Bill to amend Petroleum Act passes second reading in House of Reps

18 January 2013, Sweetcrude, Abuja – A bill for an act to amend the Petroleum Production and Distribution (Anti-Sabotage) Act of 2004 has passed its second reading in the House of Representatives.

The bill seeks to remove the impediment to the performance of duties of the Department for Petroleum Resources, DPR.

It also seeks to ensure that pipeline vandals are prosecuted and convicted.

Leading debate on the merits of the bill, Rep. Ali Ahmad (PDP-Kwara) said that the bill would address incidences of vandalism.

He said that the issue of vandalism of pipelines was worrisome, adding that the amendment would ensure that vandals were prosecuted and convicted.

“This amendment is seeking to help secure prosecution and conviction of vandals, it is connected to the prosecution of vandalism of pipelines activities,” he said.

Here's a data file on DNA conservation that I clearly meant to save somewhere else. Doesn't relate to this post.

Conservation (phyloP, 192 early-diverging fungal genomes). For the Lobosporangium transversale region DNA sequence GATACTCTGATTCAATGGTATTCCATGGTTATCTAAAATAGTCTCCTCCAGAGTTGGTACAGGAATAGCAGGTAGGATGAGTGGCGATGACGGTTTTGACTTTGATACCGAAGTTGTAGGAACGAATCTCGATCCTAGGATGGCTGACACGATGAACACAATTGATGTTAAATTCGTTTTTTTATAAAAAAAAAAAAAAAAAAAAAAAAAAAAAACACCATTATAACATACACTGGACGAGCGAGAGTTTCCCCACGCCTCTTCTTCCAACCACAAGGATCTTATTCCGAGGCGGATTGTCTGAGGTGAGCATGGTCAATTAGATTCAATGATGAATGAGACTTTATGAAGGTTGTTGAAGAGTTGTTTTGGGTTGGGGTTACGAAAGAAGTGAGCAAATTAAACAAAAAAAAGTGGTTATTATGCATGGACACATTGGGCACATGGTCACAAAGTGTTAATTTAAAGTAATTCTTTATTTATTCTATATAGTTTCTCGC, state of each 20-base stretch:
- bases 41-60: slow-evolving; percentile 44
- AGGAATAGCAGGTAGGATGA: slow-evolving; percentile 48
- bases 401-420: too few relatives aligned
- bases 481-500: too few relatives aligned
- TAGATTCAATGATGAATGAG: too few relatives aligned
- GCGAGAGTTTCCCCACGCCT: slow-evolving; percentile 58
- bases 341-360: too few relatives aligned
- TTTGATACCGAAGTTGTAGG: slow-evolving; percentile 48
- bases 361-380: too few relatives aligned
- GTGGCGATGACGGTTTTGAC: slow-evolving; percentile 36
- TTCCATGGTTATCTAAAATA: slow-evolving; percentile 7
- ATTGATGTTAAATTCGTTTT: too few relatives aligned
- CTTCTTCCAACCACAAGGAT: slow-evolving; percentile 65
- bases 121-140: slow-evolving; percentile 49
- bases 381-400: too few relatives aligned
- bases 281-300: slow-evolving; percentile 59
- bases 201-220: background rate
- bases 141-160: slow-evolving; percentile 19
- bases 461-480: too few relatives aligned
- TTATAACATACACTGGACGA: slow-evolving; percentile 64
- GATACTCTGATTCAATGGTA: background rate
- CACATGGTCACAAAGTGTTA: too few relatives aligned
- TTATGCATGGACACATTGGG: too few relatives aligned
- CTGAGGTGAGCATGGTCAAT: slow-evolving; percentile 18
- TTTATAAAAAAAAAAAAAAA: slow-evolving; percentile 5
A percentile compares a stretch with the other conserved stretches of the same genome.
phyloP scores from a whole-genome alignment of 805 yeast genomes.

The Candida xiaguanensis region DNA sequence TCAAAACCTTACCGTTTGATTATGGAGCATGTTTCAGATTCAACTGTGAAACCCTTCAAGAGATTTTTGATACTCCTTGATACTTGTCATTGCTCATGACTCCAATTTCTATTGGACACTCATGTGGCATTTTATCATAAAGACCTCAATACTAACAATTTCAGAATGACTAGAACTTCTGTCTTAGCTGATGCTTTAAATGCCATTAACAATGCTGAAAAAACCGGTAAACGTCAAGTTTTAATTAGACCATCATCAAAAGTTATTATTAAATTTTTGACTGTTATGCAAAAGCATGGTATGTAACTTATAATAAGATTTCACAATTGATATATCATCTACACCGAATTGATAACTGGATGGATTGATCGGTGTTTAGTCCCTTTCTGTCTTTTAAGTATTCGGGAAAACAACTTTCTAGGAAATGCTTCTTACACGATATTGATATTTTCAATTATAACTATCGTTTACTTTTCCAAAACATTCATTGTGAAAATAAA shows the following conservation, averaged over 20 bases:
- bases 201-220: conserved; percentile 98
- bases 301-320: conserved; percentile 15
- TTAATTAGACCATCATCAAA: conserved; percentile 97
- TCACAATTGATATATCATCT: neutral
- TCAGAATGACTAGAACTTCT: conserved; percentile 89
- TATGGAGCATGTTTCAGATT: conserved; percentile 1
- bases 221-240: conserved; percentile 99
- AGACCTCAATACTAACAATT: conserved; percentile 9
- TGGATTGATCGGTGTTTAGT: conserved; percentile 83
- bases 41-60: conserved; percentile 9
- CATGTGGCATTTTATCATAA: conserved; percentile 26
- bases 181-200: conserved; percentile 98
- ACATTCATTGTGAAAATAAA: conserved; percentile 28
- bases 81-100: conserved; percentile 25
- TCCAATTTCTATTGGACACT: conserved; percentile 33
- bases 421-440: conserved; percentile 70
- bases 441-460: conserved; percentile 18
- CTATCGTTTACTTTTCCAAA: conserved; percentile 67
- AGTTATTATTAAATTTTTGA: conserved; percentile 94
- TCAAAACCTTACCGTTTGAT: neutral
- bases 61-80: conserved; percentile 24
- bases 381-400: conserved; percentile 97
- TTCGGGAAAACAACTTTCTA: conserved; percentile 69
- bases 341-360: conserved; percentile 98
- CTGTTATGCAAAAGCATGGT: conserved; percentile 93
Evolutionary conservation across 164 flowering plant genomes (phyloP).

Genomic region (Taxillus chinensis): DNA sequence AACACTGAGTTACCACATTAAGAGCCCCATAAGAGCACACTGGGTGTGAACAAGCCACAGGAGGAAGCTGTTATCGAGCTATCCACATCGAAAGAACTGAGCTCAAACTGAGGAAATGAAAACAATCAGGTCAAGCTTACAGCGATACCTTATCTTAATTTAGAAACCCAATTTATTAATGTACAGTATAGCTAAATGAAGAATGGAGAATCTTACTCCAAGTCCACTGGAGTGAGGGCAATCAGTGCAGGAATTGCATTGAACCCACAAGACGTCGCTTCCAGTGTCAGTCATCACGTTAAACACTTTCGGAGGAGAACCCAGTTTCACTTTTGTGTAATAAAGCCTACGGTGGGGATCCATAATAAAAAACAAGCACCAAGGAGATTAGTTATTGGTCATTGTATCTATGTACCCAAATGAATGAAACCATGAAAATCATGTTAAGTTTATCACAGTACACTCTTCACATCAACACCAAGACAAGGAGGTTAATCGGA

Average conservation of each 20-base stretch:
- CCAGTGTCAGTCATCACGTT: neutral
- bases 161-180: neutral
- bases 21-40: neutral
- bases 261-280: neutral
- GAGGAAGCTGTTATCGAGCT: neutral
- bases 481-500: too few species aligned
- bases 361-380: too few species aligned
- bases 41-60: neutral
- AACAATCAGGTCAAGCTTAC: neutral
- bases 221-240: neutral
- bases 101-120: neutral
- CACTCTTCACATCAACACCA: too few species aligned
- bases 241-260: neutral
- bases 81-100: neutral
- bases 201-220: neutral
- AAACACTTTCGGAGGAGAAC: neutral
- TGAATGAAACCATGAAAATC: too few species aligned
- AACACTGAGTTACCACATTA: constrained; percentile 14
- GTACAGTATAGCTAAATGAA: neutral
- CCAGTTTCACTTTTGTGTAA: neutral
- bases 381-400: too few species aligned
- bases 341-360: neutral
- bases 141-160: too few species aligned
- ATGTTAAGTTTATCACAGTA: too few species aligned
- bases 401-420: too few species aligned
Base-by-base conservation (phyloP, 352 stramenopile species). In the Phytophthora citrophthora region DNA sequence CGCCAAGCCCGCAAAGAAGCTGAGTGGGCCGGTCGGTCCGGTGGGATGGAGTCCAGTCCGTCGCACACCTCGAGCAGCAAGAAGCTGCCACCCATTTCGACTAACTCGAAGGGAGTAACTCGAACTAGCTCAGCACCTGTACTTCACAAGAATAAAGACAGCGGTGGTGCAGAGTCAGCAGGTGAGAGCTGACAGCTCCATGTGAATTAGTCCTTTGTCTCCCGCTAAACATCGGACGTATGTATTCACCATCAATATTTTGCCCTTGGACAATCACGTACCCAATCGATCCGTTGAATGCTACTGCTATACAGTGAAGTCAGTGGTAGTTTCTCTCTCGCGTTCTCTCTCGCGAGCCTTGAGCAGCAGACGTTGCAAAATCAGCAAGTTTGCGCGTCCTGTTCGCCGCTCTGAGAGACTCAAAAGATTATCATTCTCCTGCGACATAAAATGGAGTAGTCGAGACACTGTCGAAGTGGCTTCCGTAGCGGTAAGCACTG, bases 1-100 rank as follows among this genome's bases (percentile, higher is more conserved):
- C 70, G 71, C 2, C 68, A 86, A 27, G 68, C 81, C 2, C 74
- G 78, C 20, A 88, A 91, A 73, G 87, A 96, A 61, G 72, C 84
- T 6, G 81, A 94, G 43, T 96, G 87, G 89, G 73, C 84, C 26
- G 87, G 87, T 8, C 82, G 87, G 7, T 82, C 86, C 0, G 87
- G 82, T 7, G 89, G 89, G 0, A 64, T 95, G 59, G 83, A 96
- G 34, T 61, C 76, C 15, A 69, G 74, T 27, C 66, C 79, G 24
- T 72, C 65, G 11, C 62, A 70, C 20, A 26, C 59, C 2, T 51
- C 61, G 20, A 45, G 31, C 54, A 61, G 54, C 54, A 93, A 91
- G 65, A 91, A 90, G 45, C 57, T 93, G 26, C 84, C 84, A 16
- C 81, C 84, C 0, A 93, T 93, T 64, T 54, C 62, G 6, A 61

Ahmad urged his colleagues to support the proposed amendment to tackle incidents of vandals.

In her submission, Rep. Abike Dabiri-Erewa (ACN-Lagos) aligned herself with submission of Ahmad that the amendment sought would go a long way to rescue petroleum vandalism.

She said that the prosecution of vandals would also serve as a deterrent to others.

Rep. Simon Arabo (PDP-Kaduna) expressed optimism that the passage of the bill would strengthen the Principal Act (anti-sabotage act) 2004.

“It is good that we are taking steps to tackle this issue of vandals,” he said.

Rep. Sadiq Mohammed (PDP-Kogi) said that the proposed amendment was timely and apt.

“The proposed amendment is very welcome, as it will remove the mischief in investigating and in convicting vandals of our pipelines.

“It will also make sure that justice is not delayed in the prosecution and conviction of pipeline vandals,” Mohammed said.

The lawmakers were unanimous in their votes in passing the bill for second reading, while Speaker Aminu Tambuwal, referred it to the Committees on Justice and Petroleum Down Stream for more legislative inputs.

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  • It is heart warming to see that the House has finally come alive to its responsibilities. If the members knew they could amend they could amend the bill submitted by the ministry of petroleum resources, then what accounts for the hoopla and brouhaha that accompanied attempts to commence deliberation on the bill in the first place.